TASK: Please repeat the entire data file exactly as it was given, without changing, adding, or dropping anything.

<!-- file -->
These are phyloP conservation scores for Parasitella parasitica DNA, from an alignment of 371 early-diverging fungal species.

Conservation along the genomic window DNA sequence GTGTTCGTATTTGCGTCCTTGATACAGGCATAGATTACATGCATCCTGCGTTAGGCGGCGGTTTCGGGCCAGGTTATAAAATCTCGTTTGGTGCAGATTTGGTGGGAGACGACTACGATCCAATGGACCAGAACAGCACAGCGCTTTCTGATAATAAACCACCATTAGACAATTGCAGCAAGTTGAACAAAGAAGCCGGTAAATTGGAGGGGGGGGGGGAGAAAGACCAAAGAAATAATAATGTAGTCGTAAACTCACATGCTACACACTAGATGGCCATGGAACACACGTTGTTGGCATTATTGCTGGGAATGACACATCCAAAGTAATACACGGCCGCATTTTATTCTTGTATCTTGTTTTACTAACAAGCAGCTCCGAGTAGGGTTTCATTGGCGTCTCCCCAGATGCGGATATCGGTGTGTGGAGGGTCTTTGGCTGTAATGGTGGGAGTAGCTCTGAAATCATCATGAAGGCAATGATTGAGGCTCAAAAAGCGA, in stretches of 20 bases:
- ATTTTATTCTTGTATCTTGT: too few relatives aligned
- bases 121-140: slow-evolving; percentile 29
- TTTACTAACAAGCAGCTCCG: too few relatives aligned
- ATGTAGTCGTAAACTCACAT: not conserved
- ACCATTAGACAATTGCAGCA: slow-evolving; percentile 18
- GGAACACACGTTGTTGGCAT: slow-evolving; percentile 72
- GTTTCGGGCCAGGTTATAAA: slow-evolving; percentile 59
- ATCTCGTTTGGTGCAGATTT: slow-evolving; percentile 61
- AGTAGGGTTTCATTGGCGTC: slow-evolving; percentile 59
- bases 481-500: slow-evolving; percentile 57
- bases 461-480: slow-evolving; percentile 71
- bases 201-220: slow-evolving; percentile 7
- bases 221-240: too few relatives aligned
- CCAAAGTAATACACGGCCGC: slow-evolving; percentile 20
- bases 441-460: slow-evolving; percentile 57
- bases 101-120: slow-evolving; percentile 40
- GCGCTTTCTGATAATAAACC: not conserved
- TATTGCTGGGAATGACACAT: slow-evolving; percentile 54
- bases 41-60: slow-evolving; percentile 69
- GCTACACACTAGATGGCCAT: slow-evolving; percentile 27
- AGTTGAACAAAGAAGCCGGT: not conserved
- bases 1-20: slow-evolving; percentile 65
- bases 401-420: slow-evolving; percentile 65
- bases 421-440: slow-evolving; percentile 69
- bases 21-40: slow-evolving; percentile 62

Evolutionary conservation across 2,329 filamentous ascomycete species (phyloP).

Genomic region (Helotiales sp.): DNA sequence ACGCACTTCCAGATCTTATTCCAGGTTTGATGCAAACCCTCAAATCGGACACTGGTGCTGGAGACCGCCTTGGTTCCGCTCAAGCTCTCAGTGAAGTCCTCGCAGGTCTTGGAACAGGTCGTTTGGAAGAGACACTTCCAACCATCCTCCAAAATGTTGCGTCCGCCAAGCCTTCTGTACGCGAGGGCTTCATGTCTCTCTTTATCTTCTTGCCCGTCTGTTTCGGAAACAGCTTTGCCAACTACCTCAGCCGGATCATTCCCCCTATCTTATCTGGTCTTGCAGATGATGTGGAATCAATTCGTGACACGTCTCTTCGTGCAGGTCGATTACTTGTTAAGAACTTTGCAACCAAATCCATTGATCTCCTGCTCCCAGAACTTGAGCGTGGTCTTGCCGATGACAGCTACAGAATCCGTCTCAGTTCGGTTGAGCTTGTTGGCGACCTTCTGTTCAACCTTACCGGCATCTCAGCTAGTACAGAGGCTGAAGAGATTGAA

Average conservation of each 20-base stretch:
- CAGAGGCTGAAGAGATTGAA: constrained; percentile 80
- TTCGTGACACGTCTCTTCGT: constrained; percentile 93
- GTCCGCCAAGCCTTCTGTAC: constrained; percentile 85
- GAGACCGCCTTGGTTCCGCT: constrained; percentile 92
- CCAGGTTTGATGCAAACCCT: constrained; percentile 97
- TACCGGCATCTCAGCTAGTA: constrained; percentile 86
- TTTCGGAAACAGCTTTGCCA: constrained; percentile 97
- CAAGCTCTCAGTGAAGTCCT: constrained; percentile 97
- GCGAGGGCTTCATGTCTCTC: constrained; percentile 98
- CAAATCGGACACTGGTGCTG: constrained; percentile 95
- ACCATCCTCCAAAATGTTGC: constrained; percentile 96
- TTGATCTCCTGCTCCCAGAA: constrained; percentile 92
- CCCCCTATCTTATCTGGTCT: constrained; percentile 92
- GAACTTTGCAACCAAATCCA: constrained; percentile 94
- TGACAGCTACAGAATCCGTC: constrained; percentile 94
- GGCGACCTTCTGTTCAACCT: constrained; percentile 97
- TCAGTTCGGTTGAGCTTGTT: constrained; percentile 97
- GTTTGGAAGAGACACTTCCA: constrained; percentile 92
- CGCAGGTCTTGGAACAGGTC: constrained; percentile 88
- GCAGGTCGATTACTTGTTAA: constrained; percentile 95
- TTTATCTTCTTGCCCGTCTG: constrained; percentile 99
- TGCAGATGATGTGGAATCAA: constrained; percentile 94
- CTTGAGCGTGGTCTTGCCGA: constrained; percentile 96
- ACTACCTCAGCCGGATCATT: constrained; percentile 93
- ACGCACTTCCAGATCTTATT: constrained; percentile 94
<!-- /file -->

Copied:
These are phyloP conservation scores for Parasitella parasitica DNA, from an alignment of 371 early-diverging fungal species.

Conservation along the genomic window DNA sequence GTGTTCGTATTTGCGTCCTTGATACAGGCATAGATTACATGCATCCTGCGTTAGGCGGCGGTTTCGGGCCAGGTTATAAAATCTCGTTTGGTGCAGATTTGGTGGGAGACGACTACGATCCAATGGACCAGAACAGCACAGCGCTTTCTGATAATAAACCACCATTAGACAATTGCAGCAAGTTGAACAAAGAAGCCGGTAAATTGGAGGGGGGGGGGGAGAAAGACCAAAGAAATAATAATGTAGTCGTAAACTCACATGCTACACACTAGATGGCCATGGAACACACGTTGTTGGCATTATTGCTGGGAATGACACATCCAAAGTAATACACGGCCGCATTTTATTCTTGTATCTTGTTTTACTAACAAGCAGCTCCGAGTAGGGTTTCATTGGCGTCTCCCCAGATGCGGATATCGGTGTGTGGAGGGTCTTTGGCTGTAATGGTGGGAGTAGCTCTGAAATCATCATGAAGGCAATGATTGAGGCTCAAAAAGCGA, in stretches of 20 bases:
- ATTTTATTCTTGTATCTTGT: too few relatives aligned
- bases 121-140: slow-evolving; percentile 29
- TTTACTAACAAGCAGCTCCG: too few relatives aligned
- ATGTAGTCGTAAACTCACAT: not conserved
- ACCATTAGACAATTGCAGCA: slow-evolving; percentile 18
- GGAACACACGTTGTTGGCAT: slow-evolving; percentile 72
- GTTTCGGGCCAGGTTATAAA: slow-evolving; percentile 59
- ATCTCGTTTGGTGCAGATTT: slow-evolving; percentile 61
- AGTAGGGTTTCATTGGCGTC: slow-evolving; percentile 59
- bases 481-500: slow-evolving; percentile 57
- bases 461-480: slow-evolving; percentile 71
- bases 201-220: slow-evolving; percentile 7
- bases 221-240: too few relatives aligned
- CCAAAGTAATACACGGCCGC: slow-evolving; percentile 20
- bases 441-460: slow-evolving; percentile 57
- bases 101-120: slow-evolving; percentile 40
- GCGCTTTCTGATAATAAACC: not conserved
- TATTGCTGGGAATGACACAT: slow-evolving; percentile 54
- bases 41-60: slow-evolving; percentile 69
- GCTACACACTAGATGGCCAT: slow-evolving; percentile 27
- AGTTGAACAAAGAAGCCGGT: not conserved
- bases 1-20: slow-evolving; percentile 65
- bases 401-420: slow-evolving; percentile 65
- bases 421-440: slow-evolving; percentile 69
- bases 21-40: slow-evolving; percentile 62

Evolutionary conservation across 2,329 filamentous ascomycete species (phyloP).

Genomic region (Helotiales sp.): DNA sequence ACGCACTTCCAGATCTTATTCCAGGTTTGATGCAAACCCTCAAATCGGACACTGGTGCTGGAGACCGCCTTGGTTCCGCTCAAGCTCTCAGTGAAGTCCTCGCAGGTCTTGGAACAGGTCGTTTGGAAGAGACACTTCCAACCATCCTCCAAAATGTTGCGTCCGCCAAGCCTTCTGTACGCGAGGGCTTCATGTCTCTCTTTATCTTCTTGCCCGTCTGTTTCGGAAACAGCTTTGCCAACTACCTCAGCCGGATCATTCCCCCTATCTTATCTGGTCTTGCAGATGATGTGGAATCAATTCGTGACACGTCTCTTCGTGCAGGTCGATTACTTGTTAAGAACTTTGCAACCAAATCCATTGATCTCCTGCTCCCAGAACTTGAGCGTGGTCTTGCCGATGACAGCTACAGAATCCGTCTCAGTTCGGTTGAGCTTGTTGGCGACCTTCTGTTCAACCTTACCGGCATCTCAGCTAGTACAGAGGCTGAAGAGATTGAA

Average conservation of each 20-base stretch:
- CAGAGGCTGAAGAGATTGAA: constrained; percentile 80
- TTCGTGACACGTCTCTTCGT: constrained; percentile 93
- GTCCGCCAAGCCTTCTGTAC: constrained; percentile 85
- GAGACCGCCTTGGTTCCGCT: constrained; percentile 92
- CCAGGTTTGATGCAAACCCT: constrained; percentile 97
- TACCGGCATCTCAGCTAGTA: constrained; percentile 86
- TTTCGGAAACAGCTTTGCCA: constrained; percentile 97
- CAAGCTCTCAGTGAAGTCCT: constrained; percentile 97
- GCGAGGGCTTCATGTCTCTC: constrained; percentile 98
- CAAATCGGACACTGGTGCTG: constrained; percentile 95
- ACCATCCTCCAAAATGTTGC: constrained; percentile 96
- TTGATCTCCTGCTCCCAGAA: constrained; percentile 92
- CCCCCTATCTTATCTGGTCT: constrained; percentile 92
- GAACTTTGCAACCAAATCCA: constrained; percentile 94
- TGACAGCTACAGAATCCGTC: constrained; percentile 94
- GGCGACCTTCTGTTCAACCT: constrained; percentile 97
- TCAGTTCGGTTGAGCTTGTT: constrained; percentile 97
- GTTTGGAAGAGACACTTCCA: constrained; percentile 92
- CGCAGGTCTTGGAACAGGTC: constrained; percentile 88
- GCAGGTCGATTACTTGTTAA: constrained; percentile 95
- TTTATCTTCTTGCCCGTCTG: constrained; percentile 99
- TGCAGATGATGTGGAATCAA: constrained; percentile 94
- CTTGAGCGTGGTCTTGCCGA: constrained; percentile 96
- ACTACCTCAGCCGGATCATT: constrained; percentile 93
- ACGCACTTCCAGATCTTATT: constrained; percentile 94